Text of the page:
that the new system wonHi be in place and
In operation from 15th street northeast to
9th ttreet northwest Uefore Christmas, and
this announcement was made by the com
pany, causing much iratification among
the patrons of the road residing east of 9th
Ftreet and esnecially those living on Capi
tol 1111. Their disappointment is natural
ly keen. l'ut the delay was unavoidable.
In a few days all the trailers on the 9th
street I-ranch will be heated by electricity,
as the Chevy Chase electric cars of the
Capital Traction Company have been for
some time. The material necessary for
addlng this comfort to the cars is already
at the power house and is being placed in
the various cars as rapidly as possible.
Personal Mention.
Maj. L. L. Blake, who has been seriously
ill with an attack of his old enemy, the
gout, and whose condition caused much
alarm among his legion of friends, Is re
ported to be rapidly Improving.
Mr. Samuel Cross has almost entirely re
covered from the Injuries he recently re
ceived by the overturning of his carriage.
M. M. Stephens, mayor of East St. Louis,
and his bride are at the Raleigh on their
wedding journey.
J. M. Johnston, the prominent Newr
York lawyer, is at the Raleigh.
A. A. Lesueur, the secretary of state, and
3. M. Seibert, the auditor of the state of
Missouri, are at the Raleigh.
Win. E. Griffith, the well-known banker
and politician of Cumnberland, Md., is at
the Ebbltt.
Ex-Gov. Crawford of Kansas Is -at the
Ebbitt.
P. L. Williams. the well-known attorney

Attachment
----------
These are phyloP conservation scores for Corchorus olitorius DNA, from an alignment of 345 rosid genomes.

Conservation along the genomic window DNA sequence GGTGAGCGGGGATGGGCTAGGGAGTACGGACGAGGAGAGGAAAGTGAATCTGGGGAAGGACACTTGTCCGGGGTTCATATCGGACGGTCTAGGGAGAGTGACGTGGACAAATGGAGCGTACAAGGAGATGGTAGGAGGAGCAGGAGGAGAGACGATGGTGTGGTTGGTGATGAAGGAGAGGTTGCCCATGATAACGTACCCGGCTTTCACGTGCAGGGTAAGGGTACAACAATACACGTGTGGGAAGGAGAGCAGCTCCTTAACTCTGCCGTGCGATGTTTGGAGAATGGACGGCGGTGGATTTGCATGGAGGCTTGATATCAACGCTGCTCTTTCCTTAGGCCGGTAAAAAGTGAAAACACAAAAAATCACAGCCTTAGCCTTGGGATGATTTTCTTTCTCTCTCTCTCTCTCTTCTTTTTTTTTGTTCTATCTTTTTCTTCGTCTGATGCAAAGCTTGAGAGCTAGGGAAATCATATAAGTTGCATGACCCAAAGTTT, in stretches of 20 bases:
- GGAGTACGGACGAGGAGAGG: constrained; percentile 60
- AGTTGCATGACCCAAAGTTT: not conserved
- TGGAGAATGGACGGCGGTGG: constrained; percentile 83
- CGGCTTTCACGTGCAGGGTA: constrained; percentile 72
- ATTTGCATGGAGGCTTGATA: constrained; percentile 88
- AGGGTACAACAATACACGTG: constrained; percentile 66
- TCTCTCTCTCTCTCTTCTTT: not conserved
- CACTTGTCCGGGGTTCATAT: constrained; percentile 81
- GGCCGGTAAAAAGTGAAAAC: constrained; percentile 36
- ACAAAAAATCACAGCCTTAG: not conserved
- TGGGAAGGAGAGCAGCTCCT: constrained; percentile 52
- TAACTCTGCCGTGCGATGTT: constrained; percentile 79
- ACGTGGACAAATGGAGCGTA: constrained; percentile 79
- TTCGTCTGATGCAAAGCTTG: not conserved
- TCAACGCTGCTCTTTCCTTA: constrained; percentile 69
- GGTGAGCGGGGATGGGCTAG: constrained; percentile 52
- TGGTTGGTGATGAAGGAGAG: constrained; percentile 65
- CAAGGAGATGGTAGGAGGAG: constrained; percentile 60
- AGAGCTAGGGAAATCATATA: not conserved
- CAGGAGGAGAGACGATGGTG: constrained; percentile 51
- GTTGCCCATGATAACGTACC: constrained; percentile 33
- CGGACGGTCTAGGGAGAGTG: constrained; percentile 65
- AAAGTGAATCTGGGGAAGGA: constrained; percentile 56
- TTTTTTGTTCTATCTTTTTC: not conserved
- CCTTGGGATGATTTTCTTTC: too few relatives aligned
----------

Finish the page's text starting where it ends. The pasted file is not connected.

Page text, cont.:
of Salt Lake City, Is at the Ebbitt. There
are two young ladies with him, both of
who-ui are named Kate Williams, but who
are in nowise related. One is his daughter
and the other her most intimate friend.
Mrs. Win. R. Bliss of New Yora and Mrs.
Waldo Richards of Boston. Intimate
friends of Mrs. Grover Cleveland, are at
the Ebbltt.
Brewster Cameron, who was one of the
most-talked-about men In the country dur
ing his connection with the Department of
Justice several years ago, is at the Riggs
House from his piresent home at Aransas
Pass, Tex.
Dr. Justin, the Inventor of the dest rue
tive shell that behrs his narre, is at the
Riggs Hou~se from Syracuse, N. Y. A test
of his projectiles is being male at Indian
Head today.
E. Ellery Anderson of New York is at
the Arlington.
Wheeler H. Peckham, a brother of the
newly created Supreme Court .iustice, and
who would have been on the bench him-'
self but for Senator Hill's opposition, is
at the Arlington.
Arlington as the avant courier of the co0
horts which are to come next week and
endeavor to prevail~ upon- the national
democratic -committee to send the national
convention to Gotham.
Lieut. William Welgel, eleventh Infantry,
is in thie city on leave of absence.
Lieut. C. N. Whistler, fifth artillery, Is
In the city on official business.
Capt. Henry Glass of the Texas is in the
I you want today's
news today you cqp And
it only in The Star.
IT WILL BE AFFIRMED
se ate F eign c amitta D .
Sulport of Monroe Doctria..
ITRATY BMi H a I
Action to Be Taken to Protect
Americans in Armenia. -
IMPORTANT MEETING TODAY
The Senate committee on foreign tla
tions was In session for two hours tabr
discusring the Cuban, Armenian Ad Ven
esuelan questions, with incidental refeenea